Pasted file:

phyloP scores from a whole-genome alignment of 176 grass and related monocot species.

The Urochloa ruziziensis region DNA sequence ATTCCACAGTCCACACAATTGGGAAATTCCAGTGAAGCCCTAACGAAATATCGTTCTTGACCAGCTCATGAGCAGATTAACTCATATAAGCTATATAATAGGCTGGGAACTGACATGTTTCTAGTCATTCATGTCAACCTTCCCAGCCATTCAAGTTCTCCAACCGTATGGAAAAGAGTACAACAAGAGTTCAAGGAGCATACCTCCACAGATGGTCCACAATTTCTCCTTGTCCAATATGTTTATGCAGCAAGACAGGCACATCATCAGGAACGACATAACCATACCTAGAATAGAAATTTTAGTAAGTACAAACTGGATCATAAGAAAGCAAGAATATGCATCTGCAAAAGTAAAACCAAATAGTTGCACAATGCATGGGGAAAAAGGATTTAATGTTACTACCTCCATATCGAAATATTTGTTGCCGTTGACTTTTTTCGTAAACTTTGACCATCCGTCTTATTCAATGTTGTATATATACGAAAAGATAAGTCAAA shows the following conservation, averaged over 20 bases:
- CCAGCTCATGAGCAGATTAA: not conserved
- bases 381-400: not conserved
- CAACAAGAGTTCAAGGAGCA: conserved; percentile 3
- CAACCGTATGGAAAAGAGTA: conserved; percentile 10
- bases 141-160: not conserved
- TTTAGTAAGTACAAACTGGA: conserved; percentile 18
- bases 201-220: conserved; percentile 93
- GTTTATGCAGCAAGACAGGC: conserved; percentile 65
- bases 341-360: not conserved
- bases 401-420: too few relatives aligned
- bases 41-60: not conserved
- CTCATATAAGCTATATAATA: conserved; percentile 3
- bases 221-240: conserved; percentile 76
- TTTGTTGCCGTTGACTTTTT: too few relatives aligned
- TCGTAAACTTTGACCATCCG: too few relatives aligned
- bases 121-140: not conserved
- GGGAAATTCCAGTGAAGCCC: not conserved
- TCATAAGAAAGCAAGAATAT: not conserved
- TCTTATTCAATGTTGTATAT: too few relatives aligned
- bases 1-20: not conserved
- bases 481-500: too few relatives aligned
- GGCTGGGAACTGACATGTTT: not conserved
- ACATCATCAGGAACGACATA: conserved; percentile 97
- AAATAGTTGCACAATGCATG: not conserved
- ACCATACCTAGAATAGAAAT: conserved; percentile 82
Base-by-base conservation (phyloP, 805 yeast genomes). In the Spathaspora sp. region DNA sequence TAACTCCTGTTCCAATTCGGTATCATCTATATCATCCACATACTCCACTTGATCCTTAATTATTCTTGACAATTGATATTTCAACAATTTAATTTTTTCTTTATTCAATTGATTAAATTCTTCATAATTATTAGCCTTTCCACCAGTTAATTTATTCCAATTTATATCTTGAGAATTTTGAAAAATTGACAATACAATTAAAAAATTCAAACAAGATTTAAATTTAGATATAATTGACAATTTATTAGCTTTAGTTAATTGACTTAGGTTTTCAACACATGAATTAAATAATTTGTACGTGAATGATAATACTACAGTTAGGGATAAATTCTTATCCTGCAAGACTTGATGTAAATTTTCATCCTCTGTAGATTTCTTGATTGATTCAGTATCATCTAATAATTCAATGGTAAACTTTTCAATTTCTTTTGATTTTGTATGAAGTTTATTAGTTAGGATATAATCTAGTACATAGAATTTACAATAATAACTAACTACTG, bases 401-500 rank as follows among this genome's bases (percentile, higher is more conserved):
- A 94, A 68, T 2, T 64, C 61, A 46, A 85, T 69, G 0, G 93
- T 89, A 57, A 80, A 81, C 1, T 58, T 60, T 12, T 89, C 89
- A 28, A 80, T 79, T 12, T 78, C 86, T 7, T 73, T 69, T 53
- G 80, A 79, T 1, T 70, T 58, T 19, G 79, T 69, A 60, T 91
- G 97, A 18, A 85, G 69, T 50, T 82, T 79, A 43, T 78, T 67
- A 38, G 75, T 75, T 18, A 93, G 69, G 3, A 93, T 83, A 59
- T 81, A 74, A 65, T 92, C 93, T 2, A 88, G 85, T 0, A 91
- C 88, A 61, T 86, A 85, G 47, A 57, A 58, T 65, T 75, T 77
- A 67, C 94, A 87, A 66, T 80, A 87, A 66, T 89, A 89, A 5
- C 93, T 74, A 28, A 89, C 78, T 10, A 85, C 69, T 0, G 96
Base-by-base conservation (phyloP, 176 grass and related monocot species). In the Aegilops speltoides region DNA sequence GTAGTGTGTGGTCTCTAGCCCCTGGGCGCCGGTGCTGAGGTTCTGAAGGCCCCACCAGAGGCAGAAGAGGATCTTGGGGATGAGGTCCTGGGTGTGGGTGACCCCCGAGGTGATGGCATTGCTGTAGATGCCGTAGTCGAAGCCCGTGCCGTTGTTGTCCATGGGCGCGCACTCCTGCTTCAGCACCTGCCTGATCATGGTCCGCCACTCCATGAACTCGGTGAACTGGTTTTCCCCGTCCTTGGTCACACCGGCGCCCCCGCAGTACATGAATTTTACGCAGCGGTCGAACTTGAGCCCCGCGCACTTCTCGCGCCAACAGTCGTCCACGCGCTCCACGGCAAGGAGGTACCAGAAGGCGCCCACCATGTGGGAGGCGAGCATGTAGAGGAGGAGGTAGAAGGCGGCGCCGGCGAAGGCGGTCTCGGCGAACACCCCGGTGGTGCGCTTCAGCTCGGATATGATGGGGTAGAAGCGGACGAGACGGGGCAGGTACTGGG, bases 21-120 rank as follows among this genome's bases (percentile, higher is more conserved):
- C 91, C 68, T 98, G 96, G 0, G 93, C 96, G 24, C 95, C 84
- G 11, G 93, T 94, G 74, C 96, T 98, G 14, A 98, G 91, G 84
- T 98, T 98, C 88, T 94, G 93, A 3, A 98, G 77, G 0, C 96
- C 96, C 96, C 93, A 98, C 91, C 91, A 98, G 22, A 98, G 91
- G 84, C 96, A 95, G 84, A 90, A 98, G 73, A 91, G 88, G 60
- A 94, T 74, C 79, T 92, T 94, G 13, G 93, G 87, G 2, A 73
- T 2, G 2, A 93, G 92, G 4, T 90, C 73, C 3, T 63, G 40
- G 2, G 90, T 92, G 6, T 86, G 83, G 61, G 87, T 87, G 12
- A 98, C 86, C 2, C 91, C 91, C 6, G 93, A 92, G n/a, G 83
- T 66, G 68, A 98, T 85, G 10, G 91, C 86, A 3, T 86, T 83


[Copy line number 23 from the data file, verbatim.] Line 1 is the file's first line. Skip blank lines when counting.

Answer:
- bases 481-500: too few relatives aligned